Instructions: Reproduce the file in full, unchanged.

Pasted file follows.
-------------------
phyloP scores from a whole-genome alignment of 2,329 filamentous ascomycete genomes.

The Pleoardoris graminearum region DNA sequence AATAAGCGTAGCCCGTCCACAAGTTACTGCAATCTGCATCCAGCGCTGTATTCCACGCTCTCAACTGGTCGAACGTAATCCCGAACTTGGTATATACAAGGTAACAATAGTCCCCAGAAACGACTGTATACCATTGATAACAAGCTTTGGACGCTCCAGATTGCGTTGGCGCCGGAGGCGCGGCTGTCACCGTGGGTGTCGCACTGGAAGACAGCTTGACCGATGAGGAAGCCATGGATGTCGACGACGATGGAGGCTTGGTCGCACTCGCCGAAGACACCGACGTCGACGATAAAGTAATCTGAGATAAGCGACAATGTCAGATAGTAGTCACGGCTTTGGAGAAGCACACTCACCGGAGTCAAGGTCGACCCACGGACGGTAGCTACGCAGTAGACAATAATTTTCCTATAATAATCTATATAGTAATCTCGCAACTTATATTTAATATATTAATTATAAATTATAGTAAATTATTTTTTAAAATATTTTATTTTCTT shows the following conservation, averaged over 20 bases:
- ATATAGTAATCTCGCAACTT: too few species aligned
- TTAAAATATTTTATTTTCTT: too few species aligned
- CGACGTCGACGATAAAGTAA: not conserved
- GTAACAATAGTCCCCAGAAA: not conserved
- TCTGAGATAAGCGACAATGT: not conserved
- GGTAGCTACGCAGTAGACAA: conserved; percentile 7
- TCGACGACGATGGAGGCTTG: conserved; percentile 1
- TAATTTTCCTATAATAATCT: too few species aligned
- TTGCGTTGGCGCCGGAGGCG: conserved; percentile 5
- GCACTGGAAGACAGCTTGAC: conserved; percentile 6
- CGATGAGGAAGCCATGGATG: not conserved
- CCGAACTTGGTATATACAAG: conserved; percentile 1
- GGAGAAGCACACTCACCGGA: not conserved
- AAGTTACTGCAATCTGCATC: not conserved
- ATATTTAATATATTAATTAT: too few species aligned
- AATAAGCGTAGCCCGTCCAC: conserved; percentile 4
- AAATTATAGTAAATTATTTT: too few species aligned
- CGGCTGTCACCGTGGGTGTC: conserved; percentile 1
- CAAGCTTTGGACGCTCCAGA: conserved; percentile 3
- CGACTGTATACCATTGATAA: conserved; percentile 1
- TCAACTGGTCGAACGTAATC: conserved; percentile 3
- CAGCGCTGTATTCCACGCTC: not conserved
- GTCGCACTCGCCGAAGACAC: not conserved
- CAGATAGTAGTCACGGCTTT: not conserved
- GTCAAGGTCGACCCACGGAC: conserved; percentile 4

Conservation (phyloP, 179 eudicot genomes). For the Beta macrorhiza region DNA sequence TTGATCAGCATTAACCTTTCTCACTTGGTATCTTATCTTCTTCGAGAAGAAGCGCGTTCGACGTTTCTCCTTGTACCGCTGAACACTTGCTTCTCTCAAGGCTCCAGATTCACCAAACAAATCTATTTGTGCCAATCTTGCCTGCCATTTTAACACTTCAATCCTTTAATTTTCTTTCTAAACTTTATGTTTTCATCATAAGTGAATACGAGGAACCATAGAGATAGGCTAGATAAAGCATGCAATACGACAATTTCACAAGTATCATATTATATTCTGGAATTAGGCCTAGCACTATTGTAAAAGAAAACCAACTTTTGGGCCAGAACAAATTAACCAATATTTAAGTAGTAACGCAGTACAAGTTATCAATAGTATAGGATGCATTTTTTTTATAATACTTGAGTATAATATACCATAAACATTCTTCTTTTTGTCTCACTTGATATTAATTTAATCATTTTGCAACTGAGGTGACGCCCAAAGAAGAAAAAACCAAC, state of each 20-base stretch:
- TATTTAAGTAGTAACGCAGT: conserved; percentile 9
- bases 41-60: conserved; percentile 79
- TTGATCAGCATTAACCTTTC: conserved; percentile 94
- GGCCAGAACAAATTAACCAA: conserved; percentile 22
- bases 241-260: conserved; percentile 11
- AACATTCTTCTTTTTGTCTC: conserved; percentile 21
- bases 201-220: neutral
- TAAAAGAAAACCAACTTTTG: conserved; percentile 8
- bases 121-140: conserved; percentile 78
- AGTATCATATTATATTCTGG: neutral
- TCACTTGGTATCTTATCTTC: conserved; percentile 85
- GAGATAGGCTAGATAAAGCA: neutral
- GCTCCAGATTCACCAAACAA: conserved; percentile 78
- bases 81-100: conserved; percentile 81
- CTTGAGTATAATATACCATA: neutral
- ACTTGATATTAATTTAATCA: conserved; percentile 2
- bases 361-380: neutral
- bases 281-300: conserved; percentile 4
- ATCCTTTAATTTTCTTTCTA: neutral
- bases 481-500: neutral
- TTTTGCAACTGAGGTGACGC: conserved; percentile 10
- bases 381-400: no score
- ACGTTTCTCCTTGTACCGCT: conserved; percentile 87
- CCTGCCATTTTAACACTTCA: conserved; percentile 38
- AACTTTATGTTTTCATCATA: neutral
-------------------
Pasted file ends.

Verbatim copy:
phyloP scores from a whole-genome alignment of 2,329 filamentous ascomycete genomes.

The Pleoardoris graminearum region DNA sequence AATAAGCGTAGCCCGTCCACAAGTTACTGCAATCTGCATCCAGCGCTGTATTCCACGCTCTCAACTGGTCGAACGTAATCCCGAACTTGGTATATACAAGGTAACAATAGTCCCCAGAAACGACTGTATACCATTGATAACAAGCTTTGGACGCTCCAGATTGCGTTGGCGCCGGAGGCGCGGCTGTCACCGTGGGTGTCGCACTGGAAGACAGCTTGACCGATGAGGAAGCCATGGATGTCGACGACGATGGAGGCTTGGTCGCACTCGCCGAAGACACCGACGTCGACGATAAAGTAATCTGAGATAAGCGACAATGTCAGATAGTAGTCACGGCTTTGGAGAAGCACACTCACCGGAGTCAAGGTCGACCCACGGACGGTAGCTACGCAGTAGACAATAATTTTCCTATAATAATCTATATAGTAATCTCGCAACTTATATTTAATATATTAATTATAAATTATAGTAAATTATTTTTTAAAATATTTTATTTTCTT shows the following conservation, averaged over 20 bases:
- ATATAGTAATCTCGCAACTT: too few species aligned
- TTAAAATATTTTATTTTCTT: too few species aligned
- CGACGTCGACGATAAAGTAA: not conserved
- GTAACAATAGTCCCCAGAAA: not conserved
- TCTGAGATAAGCGACAATGT: not conserved
- GGTAGCTACGCAGTAGACAA: conserved; percentile 7
- TCGACGACGATGGAGGCTTG: conserved; percentile 1
- TAATTTTCCTATAATAATCT: too few species aligned
- TTGCGTTGGCGCCGGAGGCG: conserved; percentile 5
- GCACTGGAAGACAGCTTGAC: conserved; percentile 6
- CGATGAGGAAGCCATGGATG: not conserved
- CCGAACTTGGTATATACAAG: conserved; percentile 1
- GGAGAAGCACACTCACCGGA: not conserved
- AAGTTACTGCAATCTGCATC: not conserved
- ATATTTAATATATTAATTAT: too few species aligned
- AATAAGCGTAGCCCGTCCAC: conserved; percentile 4
- AAATTATAGTAAATTATTTT: too few species aligned
- CGGCTGTCACCGTGGGTGTC: conserved; percentile 1
- CAAGCTTTGGACGCTCCAGA: conserved; percentile 3
- CGACTGTATACCATTGATAA: conserved; percentile 1
- TCAACTGGTCGAACGTAATC: conserved; percentile 3
- CAGCGCTGTATTCCACGCTC: not conserved
- GTCGCACTCGCCGAAGACAC: not conserved
- CAGATAGTAGTCACGGCTTT: not conserved
- GTCAAGGTCGACCCACGGAC: conserved; percentile 4

Conservation (phyloP, 179 eudicot genomes). For the Beta macrorhiza region DNA sequence TTGATCAGCATTAACCTTTCTCACTTGGTATCTTATCTTCTTCGAGAAGAAGCGCGTTCGACGTTTCTCCTTGTACCGCTGAACACTTGCTTCTCTCAAGGCTCCAGATTCACCAAACAAATCTATTTGTGCCAATCTTGCCTGCCATTTTAACACTTCAATCCTTTAATTTTCTTTCTAAACTTTATGTTTTCATCATAAGTGAATACGAGGAACCATAGAGATAGGCTAGATAAAGCATGCAATACGACAATTTCACAAGTATCATATTATATTCTGGAATTAGGCCTAGCACTATTGTAAAAGAAAACCAACTTTTGGGCCAGAACAAATTAACCAATATTTAAGTAGTAACGCAGTACAAGTTATCAATAGTATAGGATGCATTTTTTTTATAATACTTGAGTATAATATACCATAAACATTCTTCTTTTTGTCTCACTTGATATTAATTTAATCATTTTGCAACTGAGGTGACGCCCAAAGAAGAAAAAACCAAC, state of each 20-base stretch:
- TATTTAAGTAGTAACGCAGT: conserved; percentile 9
- bases 41-60: conserved; percentile 79
- TTGATCAGCATTAACCTTTC: conserved; percentile 94
- GGCCAGAACAAATTAACCAA: conserved; percentile 22
- bases 241-260: conserved; percentile 11
- AACATTCTTCTTTTTGTCTC: conserved; percentile 21
- bases 201-220: neutral
- TAAAAGAAAACCAACTTTTG: conserved; percentile 8
- bases 121-140: conserved; percentile 78
- AGTATCATATTATATTCTGG: neutral
- TCACTTGGTATCTTATCTTC: conserved; percentile 85
- GAGATAGGCTAGATAAAGCA: neutral
- GCTCCAGATTCACCAAACAA: conserved; percentile 78
- bases 81-100: conserved; percentile 81
- CTTGAGTATAATATACCATA: neutral
- ACTTGATATTAATTTAATCA: conserved; percentile 2
- bases 361-380: neutral
- bases 281-300: conserved; percentile 4
- ATCCTTTAATTTTCTTTCTA: neutral
- bases 481-500: neutral
- TTTTGCAACTGAGGTGACGC: conserved; percentile 10
- bases 381-400: no score
- ACGTTTCTCCTTGTACCGCT: conserved; percentile 87
- CCTGCCATTTTAACACTTCA: conserved; percentile 38
- AACTTTATGTTTTCATCATA: neutral